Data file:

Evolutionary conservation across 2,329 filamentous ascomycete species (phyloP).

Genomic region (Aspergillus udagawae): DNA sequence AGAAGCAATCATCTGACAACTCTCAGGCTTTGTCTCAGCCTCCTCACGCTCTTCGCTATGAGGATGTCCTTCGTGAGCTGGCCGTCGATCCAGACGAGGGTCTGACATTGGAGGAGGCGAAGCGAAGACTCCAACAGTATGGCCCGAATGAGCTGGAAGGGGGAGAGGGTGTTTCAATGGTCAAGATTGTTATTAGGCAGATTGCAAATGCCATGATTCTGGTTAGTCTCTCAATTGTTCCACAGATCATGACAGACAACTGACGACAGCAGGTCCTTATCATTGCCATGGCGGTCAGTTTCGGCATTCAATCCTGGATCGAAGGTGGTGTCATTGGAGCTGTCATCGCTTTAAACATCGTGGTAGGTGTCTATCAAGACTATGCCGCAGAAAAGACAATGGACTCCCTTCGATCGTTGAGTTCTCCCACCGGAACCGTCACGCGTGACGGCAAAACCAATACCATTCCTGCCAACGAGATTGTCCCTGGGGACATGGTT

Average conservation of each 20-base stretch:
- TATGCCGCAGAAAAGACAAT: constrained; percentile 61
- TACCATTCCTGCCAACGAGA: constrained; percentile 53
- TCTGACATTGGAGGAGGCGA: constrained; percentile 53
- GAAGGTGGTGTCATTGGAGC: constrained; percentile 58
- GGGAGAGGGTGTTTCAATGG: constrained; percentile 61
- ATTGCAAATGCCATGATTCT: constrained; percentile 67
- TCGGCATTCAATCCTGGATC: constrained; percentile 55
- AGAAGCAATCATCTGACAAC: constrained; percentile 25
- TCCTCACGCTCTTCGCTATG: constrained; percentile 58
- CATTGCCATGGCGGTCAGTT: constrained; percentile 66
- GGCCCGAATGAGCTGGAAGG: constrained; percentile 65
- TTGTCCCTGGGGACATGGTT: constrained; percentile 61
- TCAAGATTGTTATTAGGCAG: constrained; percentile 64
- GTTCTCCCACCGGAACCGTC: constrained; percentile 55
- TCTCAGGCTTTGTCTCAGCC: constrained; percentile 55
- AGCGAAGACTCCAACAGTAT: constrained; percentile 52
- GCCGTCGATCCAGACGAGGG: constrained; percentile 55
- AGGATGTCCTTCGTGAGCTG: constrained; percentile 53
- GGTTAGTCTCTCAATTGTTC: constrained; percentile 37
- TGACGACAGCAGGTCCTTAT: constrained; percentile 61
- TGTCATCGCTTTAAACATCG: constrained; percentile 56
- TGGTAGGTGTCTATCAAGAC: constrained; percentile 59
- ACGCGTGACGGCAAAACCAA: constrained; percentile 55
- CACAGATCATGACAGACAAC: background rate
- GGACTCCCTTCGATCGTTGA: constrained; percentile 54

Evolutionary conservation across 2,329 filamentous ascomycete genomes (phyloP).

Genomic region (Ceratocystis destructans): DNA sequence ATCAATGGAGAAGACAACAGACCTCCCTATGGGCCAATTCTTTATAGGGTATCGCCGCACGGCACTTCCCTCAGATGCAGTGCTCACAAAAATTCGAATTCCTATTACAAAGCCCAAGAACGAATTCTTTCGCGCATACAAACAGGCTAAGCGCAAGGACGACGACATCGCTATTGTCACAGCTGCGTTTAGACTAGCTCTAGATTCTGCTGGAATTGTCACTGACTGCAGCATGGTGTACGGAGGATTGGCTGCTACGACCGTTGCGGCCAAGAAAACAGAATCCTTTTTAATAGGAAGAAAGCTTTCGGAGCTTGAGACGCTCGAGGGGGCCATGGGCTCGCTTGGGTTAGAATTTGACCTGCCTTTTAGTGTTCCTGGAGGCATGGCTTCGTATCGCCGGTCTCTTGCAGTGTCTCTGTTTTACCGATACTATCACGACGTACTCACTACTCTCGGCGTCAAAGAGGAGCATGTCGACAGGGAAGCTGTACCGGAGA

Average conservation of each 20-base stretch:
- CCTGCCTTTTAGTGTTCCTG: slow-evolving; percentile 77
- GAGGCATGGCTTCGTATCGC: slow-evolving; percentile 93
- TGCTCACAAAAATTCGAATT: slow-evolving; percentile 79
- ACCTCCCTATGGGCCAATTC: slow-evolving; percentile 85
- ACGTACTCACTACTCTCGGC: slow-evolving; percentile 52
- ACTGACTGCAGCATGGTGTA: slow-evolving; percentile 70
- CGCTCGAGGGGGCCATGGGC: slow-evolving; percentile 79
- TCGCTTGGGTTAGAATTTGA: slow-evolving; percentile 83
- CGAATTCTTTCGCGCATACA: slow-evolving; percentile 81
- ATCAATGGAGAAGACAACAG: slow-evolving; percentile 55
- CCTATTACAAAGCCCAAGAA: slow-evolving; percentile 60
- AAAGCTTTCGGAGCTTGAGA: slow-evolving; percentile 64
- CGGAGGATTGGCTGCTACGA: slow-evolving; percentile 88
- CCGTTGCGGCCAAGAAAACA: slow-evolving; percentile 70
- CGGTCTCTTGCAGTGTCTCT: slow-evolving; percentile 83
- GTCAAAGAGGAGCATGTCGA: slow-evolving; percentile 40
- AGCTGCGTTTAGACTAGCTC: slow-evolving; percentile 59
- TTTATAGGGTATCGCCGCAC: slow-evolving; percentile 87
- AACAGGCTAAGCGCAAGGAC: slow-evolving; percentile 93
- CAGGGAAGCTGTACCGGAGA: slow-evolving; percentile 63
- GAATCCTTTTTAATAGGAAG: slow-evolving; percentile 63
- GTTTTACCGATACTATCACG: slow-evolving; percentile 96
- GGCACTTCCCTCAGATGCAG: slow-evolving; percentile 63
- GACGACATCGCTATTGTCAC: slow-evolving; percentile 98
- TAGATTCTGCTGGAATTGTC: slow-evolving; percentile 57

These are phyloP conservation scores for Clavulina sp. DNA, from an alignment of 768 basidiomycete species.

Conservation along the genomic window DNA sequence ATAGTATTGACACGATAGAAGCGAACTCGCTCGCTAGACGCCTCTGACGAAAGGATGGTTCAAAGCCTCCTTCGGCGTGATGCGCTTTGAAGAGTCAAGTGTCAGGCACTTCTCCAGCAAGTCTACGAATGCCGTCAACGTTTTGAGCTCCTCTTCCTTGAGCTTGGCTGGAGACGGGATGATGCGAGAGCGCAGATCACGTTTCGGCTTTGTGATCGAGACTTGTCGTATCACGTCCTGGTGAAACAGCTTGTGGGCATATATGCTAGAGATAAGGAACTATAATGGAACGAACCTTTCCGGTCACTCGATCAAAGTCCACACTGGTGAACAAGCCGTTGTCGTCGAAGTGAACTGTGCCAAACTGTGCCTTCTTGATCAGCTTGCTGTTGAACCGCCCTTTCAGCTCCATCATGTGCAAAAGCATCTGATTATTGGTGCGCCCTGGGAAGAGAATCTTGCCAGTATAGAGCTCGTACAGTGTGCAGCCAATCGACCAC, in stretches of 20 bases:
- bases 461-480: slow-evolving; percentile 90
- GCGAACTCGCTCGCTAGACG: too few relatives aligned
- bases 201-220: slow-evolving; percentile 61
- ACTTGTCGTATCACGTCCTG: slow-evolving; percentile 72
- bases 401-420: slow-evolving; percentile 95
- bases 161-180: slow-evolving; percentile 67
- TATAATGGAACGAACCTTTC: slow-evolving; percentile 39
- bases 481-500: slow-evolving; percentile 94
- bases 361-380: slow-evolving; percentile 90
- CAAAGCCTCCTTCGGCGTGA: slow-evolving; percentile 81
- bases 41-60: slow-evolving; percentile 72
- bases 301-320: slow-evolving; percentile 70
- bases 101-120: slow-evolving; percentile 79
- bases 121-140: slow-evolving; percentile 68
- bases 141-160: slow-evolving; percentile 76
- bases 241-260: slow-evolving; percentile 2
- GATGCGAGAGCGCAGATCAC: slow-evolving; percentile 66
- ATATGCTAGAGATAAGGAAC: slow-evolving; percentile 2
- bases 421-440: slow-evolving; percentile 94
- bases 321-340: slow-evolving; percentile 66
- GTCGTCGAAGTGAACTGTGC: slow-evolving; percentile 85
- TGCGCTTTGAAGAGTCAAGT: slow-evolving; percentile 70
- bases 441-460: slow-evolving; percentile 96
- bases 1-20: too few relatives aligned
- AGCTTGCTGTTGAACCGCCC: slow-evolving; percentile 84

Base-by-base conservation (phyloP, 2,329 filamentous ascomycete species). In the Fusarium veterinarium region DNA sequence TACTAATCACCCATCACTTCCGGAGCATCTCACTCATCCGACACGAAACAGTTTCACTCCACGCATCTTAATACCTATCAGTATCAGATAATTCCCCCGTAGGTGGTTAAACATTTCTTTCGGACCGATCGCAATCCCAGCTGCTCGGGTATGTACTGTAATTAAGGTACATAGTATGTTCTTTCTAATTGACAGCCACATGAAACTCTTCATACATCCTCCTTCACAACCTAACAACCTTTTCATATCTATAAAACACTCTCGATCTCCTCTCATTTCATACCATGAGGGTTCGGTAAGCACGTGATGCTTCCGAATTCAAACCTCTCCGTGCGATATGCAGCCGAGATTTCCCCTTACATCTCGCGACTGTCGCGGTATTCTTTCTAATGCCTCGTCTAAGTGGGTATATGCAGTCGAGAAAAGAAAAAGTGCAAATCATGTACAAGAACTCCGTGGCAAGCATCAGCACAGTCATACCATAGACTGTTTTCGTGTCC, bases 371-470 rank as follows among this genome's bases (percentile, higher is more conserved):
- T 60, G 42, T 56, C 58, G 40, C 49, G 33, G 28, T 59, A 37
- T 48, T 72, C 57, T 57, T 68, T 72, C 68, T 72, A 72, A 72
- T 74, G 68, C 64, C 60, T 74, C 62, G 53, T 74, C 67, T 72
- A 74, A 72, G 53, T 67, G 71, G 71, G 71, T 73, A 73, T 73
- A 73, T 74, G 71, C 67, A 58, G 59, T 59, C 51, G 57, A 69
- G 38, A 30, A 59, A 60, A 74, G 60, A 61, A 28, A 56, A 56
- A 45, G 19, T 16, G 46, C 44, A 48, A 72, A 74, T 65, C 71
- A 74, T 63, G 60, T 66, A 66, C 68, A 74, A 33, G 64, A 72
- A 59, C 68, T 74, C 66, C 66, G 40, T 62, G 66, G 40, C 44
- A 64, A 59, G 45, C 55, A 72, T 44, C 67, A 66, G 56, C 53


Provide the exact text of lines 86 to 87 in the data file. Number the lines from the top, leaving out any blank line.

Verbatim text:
- T 48, T 72, C 57, T 57, T 68, T 72, C 68, T 72, A 72, A 72
- T 74, G 68, C 64, C 60, T 74, C 62, G 53, T 74, C 67, T 72